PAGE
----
Friday, October 20, 2017

Inktober 2017 - Zeiram (1991)

Zeiram


Well, I'm off to a bit of a late start this year, but it's time for Inktober 2017, which I usually use as an opportunity to mash-up with Halloween to feature various monster movies and such.

In this case, I decided to go with Zeiram (1991), a semi-obscure Japanese Sci-Fi/Monster movie.  The movie starts strong, with an awesome prison break from an alien Super-Max by an unstoppable killing machine, Zeiram (the scene was shot in stylized black-and-white).  They did a great job of building him up, but by the end the movie devolved into our plucky, female bounty hunter, Iria, fighting a series of rubber-suited monsters.  Overall, I thought it was fun, but the potential from the greatness of the opening scenes was lost by the regression to the mean for sci-fi monster movies and standard sci-fi/monster tropes.  Still, Zeiram as a monster has stuck with me, with his unique look.

Zeiram had a really creepy "Flesh Core" (even the name "Flesh Core" is creepy), with a tiny female face in the center of his hat, and a snakelike body.  Most of the time, the face in his hat had it's eyes closed, but once they opened and opened its fanged mouth smiled, death and destruction followed...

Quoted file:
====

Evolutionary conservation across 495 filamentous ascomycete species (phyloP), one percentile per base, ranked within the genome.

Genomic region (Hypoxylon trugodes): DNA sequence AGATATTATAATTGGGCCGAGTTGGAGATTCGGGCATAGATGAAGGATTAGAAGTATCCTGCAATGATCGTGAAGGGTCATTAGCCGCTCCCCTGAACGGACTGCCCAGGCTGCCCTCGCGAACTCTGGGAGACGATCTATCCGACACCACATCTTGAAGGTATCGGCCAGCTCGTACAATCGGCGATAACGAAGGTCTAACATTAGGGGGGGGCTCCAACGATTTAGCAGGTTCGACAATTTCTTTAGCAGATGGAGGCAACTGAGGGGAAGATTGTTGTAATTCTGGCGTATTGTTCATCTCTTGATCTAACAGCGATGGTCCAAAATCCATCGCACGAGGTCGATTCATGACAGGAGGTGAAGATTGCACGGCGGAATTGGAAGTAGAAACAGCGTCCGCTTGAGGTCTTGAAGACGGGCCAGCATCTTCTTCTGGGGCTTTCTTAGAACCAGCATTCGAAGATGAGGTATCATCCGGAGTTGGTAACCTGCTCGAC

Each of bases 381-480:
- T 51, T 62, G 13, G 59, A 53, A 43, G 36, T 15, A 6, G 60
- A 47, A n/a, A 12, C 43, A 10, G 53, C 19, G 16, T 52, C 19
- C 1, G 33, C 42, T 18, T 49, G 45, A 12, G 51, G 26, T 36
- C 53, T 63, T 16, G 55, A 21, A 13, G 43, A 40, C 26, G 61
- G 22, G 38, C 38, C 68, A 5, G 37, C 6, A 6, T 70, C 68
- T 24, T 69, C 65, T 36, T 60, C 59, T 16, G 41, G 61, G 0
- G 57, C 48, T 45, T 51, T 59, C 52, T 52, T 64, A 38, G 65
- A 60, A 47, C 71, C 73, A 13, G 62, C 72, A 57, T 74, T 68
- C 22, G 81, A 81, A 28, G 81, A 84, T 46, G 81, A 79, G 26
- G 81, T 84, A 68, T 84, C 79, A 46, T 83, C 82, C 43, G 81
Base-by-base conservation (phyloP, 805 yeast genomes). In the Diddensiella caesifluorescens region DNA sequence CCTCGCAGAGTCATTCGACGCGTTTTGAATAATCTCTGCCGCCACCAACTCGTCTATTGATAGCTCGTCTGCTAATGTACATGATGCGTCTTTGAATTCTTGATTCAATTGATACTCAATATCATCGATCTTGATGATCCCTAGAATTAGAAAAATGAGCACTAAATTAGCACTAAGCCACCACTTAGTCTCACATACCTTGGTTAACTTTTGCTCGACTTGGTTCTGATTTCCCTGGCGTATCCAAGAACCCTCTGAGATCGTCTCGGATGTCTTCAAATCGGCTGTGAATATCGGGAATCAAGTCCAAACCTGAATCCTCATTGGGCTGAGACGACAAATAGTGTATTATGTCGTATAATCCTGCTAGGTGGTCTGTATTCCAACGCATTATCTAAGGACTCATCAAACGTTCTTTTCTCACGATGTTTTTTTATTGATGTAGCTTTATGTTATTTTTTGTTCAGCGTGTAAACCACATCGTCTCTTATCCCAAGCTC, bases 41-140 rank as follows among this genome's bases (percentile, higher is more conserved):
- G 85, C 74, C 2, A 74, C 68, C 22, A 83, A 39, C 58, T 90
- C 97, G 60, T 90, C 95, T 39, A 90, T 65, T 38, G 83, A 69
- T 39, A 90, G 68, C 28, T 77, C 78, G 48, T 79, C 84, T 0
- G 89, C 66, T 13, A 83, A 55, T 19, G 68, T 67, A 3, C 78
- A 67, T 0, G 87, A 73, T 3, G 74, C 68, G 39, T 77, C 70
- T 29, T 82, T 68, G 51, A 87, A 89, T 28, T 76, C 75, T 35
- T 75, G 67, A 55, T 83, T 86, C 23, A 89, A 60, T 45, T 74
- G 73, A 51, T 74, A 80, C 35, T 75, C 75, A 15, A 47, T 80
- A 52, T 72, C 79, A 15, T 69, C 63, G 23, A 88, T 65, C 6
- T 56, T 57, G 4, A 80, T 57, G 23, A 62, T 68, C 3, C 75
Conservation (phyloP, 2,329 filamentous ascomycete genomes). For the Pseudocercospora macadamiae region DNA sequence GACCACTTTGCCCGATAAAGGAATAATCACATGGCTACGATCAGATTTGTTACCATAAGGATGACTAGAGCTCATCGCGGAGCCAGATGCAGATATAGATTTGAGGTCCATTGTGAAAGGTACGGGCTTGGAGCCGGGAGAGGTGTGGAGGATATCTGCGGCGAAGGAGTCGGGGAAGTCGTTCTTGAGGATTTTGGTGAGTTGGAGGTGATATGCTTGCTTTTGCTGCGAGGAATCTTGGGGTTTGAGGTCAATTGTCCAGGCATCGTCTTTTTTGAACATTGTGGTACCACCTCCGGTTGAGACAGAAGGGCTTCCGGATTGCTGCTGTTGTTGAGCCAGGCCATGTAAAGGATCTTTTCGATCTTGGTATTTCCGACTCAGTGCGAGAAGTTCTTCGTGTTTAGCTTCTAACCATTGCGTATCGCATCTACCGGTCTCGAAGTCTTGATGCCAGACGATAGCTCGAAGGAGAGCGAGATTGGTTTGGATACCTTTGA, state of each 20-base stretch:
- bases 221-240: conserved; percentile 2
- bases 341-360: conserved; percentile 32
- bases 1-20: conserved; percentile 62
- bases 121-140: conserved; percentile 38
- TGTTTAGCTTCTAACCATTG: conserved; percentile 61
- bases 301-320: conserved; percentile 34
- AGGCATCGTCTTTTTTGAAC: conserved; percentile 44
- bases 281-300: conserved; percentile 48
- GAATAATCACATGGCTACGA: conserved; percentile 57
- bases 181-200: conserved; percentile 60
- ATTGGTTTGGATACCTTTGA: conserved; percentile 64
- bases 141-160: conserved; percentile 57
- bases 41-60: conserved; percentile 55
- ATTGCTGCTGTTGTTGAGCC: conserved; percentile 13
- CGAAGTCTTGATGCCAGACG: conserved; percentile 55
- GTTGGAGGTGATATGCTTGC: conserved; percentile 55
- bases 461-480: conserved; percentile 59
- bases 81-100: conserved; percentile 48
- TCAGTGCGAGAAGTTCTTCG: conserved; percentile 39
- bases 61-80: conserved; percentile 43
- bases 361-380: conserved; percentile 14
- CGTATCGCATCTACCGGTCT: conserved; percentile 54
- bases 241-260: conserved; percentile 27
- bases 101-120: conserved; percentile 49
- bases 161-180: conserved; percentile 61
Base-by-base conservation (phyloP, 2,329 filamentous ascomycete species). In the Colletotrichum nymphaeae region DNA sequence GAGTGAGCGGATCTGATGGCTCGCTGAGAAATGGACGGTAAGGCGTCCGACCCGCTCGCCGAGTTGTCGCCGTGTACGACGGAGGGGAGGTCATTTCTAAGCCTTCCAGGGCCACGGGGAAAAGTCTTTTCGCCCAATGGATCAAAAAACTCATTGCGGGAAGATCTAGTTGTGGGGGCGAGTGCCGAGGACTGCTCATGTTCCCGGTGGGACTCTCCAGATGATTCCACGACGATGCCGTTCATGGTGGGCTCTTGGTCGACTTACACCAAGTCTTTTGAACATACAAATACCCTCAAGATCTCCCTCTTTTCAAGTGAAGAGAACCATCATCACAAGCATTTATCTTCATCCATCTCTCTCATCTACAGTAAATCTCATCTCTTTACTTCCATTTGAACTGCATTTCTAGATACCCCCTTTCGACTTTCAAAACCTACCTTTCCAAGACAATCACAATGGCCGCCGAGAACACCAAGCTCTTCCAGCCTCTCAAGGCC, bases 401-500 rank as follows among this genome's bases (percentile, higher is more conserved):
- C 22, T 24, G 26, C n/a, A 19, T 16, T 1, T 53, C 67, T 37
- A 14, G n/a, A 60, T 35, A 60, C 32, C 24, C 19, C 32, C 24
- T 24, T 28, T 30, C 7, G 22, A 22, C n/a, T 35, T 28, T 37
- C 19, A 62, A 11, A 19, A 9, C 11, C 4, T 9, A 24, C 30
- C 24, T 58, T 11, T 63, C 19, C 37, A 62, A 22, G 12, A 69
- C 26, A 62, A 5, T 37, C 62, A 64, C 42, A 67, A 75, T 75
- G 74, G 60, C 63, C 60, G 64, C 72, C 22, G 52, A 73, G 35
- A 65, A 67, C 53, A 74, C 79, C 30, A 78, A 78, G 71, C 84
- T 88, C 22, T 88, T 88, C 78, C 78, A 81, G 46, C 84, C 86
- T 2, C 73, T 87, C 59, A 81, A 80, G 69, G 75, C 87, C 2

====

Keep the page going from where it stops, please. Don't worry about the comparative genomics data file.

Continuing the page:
Smile!  The "Face" on Zeiram's hat / Flesh Core.

The Work in Progress is below for those interested.  For those not interested, the Work in Progress is still below, I guess.

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STEP ONE:  Here are the pencils, lightly sketched out with a 6B pencil on 9" x 12" Strathmore Bristol board.

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STEP TWO:  Taking a .07mm Needle Tip GelPen, I drew out the basic line work from the pencil drawing.

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STEP THREE:  I then took a Pitt Brush Pen and No. 8 brush with ink and filled in the dark and shadow areas.

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STEP FOUR:  I then scanned it into Photoshop and colorized it in a stylized manner, using a Multiply Layer.

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This was done with pen-and-ink and colorized in Photoshop.